Spy Ring Gave Up ‘Valuable’ Data on Submarines, Navy Says : Fleet Changing Tactics in Wake of Walker Charges

Associated Press

The Soviet Union gained “very valuable information” about U.S. Navy submarine operations from the alleged Walker family spy ring and the Navy has changed some tactics and communications to counteract it, Adm. James Watkins said today.

The service also is cutting down the number of people with access to classified material and is overhauling security procedures, Navy Secretary John Lehman told the same news conference.

The most serious area of loss involves communications codes and the workings of some communications equipment, Watkins said.

That has forced the Navy to “accelerate some new equipment” that it was developing and there are procedures in place to avoid using any equipment that may have been disclosed to the Soviets, Watkins said.


Little Technical Information

But he said very little technical information relating to the specifics of major weapons was compromised.

The Soviets “gained information that would let them better understand what they observed,” Watkins said, calling that very valuable information.

But he said that “much of the information is perishable” and dates from the 1960s, when the alleged leader of the spy ring, John A. Walker Jr., served aboard two subs and in shore installations dealing with submarine communications.


Fleet ‘100% Survivable’

However, Watkins stressed that the missile-firing submarine fleet is “still 100% survivable” and said there is no indication that the Soviets have broken the code of how to detect the American boats.

That was one of the key questions raised by the case because the force of Poseidon and Trident subs forms the heart of the U.S. nuclear deterrent.

Watkins said the Navy is assuming “the worst case. We always assume our potential adversaries have the information and we work accordingly.”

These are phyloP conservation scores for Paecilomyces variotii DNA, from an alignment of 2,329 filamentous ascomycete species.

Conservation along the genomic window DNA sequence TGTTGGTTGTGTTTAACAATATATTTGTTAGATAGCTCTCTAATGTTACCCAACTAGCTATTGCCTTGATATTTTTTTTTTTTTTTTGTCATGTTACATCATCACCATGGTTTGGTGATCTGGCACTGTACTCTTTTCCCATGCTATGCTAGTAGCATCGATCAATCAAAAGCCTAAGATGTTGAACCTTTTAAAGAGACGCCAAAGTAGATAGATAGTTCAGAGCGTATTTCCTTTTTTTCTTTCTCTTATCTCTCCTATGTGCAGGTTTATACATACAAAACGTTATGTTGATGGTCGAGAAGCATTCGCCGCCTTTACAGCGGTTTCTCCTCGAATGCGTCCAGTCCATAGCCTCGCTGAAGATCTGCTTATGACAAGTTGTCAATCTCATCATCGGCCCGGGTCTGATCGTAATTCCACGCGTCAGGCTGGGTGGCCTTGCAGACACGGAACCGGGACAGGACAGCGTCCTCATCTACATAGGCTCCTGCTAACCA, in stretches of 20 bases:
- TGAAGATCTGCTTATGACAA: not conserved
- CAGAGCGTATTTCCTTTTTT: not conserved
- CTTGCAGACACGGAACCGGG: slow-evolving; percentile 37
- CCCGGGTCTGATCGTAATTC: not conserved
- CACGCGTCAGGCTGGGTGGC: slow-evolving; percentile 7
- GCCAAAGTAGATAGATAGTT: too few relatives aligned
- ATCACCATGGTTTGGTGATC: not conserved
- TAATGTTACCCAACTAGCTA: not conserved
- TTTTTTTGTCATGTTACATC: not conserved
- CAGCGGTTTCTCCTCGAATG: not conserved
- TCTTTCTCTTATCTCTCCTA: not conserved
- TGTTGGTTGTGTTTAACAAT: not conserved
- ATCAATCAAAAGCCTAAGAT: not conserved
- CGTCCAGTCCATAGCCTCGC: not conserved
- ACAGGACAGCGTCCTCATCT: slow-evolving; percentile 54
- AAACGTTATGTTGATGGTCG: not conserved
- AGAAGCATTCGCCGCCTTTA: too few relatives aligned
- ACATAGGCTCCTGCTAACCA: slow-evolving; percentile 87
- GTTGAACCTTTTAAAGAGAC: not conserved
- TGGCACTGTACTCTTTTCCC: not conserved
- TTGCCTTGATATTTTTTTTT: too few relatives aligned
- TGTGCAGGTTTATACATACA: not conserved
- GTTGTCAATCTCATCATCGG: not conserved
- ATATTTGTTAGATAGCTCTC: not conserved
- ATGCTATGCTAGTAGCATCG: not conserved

Another serious area of loss involves air warfare because information suspected of being passed to the Soviets would let them gain specific data on the capabilities of Navy planes and weapons such as rockets, Watkins said.

‘Filled Important Voids’

That information “filled important voids in their bank of knowledge,” he said.

The Soviets may also have learned specifics about U.S. plans and tactics that would be used against the Soviet navy during a war and new U.S. tactics are being developed as a result, Watkins said.


While the U.S. missile-firing sub fleet is safe, the Soviets may have picked up information about U.S. plans and capabilities to find and destroy Soviet missile-firing subs, Watkins said.

The anti-submarine warfare information that may have been passed would show the Soviets “they have to work harder to overcome the U.S. technological advantage” in undersea warfare, Watkins said.

Lehman said the service is taking steps to tighten security procedures and cut down on the number of people with security clearances.

He said 900,000 of the Navy’s 1 million uniformed personnel have clearances and released a copy of an order directing an immediate 10% reduction and an eventual 50% reduction “as soon as feasible.”